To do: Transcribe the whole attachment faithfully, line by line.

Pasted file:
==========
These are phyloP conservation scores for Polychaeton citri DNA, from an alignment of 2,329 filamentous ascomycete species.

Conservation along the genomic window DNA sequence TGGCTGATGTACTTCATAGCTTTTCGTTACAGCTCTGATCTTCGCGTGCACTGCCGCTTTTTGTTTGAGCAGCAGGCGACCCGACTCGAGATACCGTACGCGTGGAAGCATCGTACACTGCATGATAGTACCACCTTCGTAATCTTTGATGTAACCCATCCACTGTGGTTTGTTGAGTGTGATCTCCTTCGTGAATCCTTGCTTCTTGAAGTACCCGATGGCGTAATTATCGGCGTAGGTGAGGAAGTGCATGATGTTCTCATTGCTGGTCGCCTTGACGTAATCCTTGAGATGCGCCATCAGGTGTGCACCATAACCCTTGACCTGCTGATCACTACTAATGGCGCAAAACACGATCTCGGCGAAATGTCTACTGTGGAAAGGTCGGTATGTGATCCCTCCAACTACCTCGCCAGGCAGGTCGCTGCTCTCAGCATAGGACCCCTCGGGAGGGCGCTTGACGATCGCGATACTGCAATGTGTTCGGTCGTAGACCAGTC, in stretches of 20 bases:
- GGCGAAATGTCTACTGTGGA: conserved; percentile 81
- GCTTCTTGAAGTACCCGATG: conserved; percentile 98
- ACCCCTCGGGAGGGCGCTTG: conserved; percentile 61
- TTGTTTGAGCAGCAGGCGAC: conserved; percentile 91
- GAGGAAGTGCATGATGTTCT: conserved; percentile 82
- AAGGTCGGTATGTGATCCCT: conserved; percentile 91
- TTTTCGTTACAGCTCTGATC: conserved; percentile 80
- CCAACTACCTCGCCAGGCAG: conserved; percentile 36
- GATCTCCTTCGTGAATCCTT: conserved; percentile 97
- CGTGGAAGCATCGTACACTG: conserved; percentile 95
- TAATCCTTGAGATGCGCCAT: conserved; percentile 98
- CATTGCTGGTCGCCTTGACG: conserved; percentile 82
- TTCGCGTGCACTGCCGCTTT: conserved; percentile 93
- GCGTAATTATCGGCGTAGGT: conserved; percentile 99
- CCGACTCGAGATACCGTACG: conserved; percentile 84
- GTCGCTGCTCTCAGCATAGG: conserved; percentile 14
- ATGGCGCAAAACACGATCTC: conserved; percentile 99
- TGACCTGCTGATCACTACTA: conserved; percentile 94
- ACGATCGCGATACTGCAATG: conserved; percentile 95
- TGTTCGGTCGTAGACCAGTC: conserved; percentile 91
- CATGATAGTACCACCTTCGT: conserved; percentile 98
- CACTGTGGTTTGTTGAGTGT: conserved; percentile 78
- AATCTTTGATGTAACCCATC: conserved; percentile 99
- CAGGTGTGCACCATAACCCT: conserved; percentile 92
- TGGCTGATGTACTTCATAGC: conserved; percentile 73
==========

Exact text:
These are phyloP conservation scores for Polychaeton citri DNA, from an alignment of 2,329 filamentous ascomycete species.

Conservation along the genomic window DNA sequence TGGCTGATGTACTTCATAGCTTTTCGTTACAGCTCTGATCTTCGCGTGCACTGCCGCTTTTTGTTTGAGCAGCAGGCGACCCGACTCGAGATACCGTACGCGTGGAAGCATCGTACACTGCATGATAGTACCACCTTCGTAATCTTTGATGTAACCCATCCACTGTGGTTTGTTGAGTGTGATCTCCTTCGTGAATCCTTGCTTCTTGAAGTACCCGATGGCGTAATTATCGGCGTAGGTGAGGAAGTGCATGATGTTCTCATTGCTGGTCGCCTTGACGTAATCCTTGAGATGCGCCATCAGGTGTGCACCATAACCCTTGACCTGCTGATCACTACTAATGGCGCAAAACACGATCTCGGCGAAATGTCTACTGTGGAAAGGTCGGTATGTGATCCCTCCAACTACCTCGCCAGGCAGGTCGCTGCTCTCAGCATAGGACCCCTCGGGAGGGCGCTTGACGATCGCGATACTGCAATGTGTTCGGTCGTAGACCAGTC, in stretches of 20 bases:
- GGCGAAATGTCTACTGTGGA: conserved; percentile 81
- GCTTCTTGAAGTACCCGATG: conserved; percentile 98
- ACCCCTCGGGAGGGCGCTTG: conserved; percentile 61
- TTGTTTGAGCAGCAGGCGAC: conserved; percentile 91
- GAGGAAGTGCATGATGTTCT: conserved; percentile 82
- AAGGTCGGTATGTGATCCCT: conserved; percentile 91
- TTTTCGTTACAGCTCTGATC: conserved; percentile 80
- CCAACTACCTCGCCAGGCAG: conserved; percentile 36
- GATCTCCTTCGTGAATCCTT: conserved; percentile 97
- CGTGGAAGCATCGTACACTG: conserved; percentile 95
- TAATCCTTGAGATGCGCCAT: conserved; percentile 98
- CATTGCTGGTCGCCTTGACG: conserved; percentile 82
- TTCGCGTGCACTGCCGCTTT: conserved; percentile 93
- GCGTAATTATCGGCGTAGGT: conserved; percentile 99
- CCGACTCGAGATACCGTACG: conserved; percentile 84
- GTCGCTGCTCTCAGCATAGG: conserved; percentile 14
- ATGGCGCAAAACACGATCTC: conserved; percentile 99
- TGACCTGCTGATCACTACTA: conserved; percentile 94
- ACGATCGCGATACTGCAATG: conserved; percentile 95
- TGTTCGGTCGTAGACCAGTC: conserved; percentile 91
- CATGATAGTACCACCTTCGT: conserved; percentile 98
- CACTGTGGTTTGTTGAGTGT: conserved; percentile 78
- AATCTTTGATGTAACCCATC: conserved; percentile 99
- CAGGTGTGCACCATAACCCT: conserved; percentile 92
- TGGCTGATGTACTTCATAGC: conserved; percentile 73